Slack’s Incoming Webhooks Can Be Weaponized in Phishing Attacks

Not exactly ‘smoking gun’ time but…:

[…] Slack webhooks are perceived as a low-risk integration because it’s assumed the webhook configuration requires selecting a target channel to share a message, which would limit the scope of abuse to a single channel. It’s also assumed the unique webhook URL is a secret and that the webhook only accepts data – and therefore couldn’t expose sensitive data on its own.

“A deeper dive into webhooks shows that this is not entirely accurate,” writes Ashley Graves, senior security researcher with AlienLabs at AT&T Cybersecurity, in a blog post on her research. Back in January, Graves had been working on a Slack application with webhooks when she realized they didn’t work as she expected. This inspired her to take a deeper dive into the tool.

It’s important to note Graves did not find a vulnerability in Slack itself; however, she did find subtle ways that attackers could abuse features in the platform to target unsuspecting users.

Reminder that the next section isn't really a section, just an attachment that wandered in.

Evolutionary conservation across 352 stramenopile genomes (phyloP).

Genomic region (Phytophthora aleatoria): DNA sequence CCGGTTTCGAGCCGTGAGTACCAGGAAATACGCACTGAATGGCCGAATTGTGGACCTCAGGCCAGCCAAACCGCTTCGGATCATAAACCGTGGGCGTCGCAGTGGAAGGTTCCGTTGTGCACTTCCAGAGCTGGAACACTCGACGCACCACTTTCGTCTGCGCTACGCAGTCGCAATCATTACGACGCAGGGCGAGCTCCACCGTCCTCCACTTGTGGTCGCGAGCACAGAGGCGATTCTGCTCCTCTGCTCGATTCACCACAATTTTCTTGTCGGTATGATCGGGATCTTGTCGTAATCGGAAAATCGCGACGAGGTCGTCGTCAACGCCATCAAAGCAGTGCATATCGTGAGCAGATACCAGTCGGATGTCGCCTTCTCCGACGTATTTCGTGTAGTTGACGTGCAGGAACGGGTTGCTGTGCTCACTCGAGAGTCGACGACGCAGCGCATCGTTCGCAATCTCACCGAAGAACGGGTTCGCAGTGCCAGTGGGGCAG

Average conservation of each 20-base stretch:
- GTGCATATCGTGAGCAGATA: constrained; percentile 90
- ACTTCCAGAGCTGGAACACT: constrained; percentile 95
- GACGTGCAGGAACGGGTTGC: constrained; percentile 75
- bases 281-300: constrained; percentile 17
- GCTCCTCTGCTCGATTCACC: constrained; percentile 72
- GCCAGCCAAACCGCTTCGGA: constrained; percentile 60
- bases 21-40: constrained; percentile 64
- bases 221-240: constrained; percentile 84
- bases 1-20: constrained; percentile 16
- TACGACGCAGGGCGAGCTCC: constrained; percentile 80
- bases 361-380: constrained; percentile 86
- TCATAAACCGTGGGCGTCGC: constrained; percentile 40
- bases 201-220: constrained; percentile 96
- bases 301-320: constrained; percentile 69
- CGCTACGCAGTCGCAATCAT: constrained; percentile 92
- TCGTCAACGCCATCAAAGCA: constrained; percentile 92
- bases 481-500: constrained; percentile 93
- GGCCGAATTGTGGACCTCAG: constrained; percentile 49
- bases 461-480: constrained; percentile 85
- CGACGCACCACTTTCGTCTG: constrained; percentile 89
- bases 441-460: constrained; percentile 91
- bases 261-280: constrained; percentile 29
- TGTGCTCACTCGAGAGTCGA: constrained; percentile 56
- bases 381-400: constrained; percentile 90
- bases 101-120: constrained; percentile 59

For starters, she explains, attackers could override the webhook target channel by adding the “channel” key to their JSON payload. If they gain access to a webhook for one channel, Graves says, they can use the same webhook in others. This may prompt them to send a webhook to #general, #engineering, or another Slack channel likely to have a larger group of people in it. In some cases, this move could override a channel’s posting permissions like admin-only posting.

Webhook URLs are considered secret; however, researchers found 130,989 public code results on GitHub containing these URLs. Most of them held the full unique webhook value, she notes.

There are a few reasons why an attacker would want to take advantage of Slack, which Graves points out “is used by a lot of enterprises.” Discussions could contain a company’s intellectual property, while uploaded files may hold confidential data. “A lot of sensitive discussions go on in Slack and there’s the assumption only employees have knowledge of that,” she explains in her post. With OAuth, someone could retrieve files and conversations, or send Slack messages of their own.

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Original article here